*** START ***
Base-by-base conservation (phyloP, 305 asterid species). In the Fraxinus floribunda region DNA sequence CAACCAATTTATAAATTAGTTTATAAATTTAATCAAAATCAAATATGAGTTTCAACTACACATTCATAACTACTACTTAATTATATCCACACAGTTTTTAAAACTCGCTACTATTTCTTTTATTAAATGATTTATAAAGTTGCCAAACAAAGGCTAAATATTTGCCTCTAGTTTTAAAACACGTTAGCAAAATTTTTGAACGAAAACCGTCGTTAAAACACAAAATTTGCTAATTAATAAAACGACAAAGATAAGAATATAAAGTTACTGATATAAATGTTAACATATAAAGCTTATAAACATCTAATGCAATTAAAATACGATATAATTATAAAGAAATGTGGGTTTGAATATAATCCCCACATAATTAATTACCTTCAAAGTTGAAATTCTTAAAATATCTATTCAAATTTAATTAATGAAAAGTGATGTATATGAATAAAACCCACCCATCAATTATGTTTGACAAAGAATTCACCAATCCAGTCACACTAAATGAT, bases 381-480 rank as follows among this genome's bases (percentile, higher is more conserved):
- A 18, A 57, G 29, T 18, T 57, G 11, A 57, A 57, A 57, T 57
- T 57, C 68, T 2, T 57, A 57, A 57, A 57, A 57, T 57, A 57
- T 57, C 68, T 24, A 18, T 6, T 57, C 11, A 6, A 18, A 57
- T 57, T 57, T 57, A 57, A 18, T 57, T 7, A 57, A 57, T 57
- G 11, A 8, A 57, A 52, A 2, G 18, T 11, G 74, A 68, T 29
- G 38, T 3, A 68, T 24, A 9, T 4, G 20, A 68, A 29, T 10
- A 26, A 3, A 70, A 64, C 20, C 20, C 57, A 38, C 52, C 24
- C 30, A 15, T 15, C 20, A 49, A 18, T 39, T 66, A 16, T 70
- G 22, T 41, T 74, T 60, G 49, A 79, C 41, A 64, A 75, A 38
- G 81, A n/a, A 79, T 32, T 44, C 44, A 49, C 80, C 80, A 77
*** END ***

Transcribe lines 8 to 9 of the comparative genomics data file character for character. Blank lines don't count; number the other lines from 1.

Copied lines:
- A 26, A 3, A 70, A 64, C 20, C 20, C 57, A 38, C 52, C 24
- C 30, A 15, T 15, C 20, A 49, A 18, T 39, T 66, A 16, T 70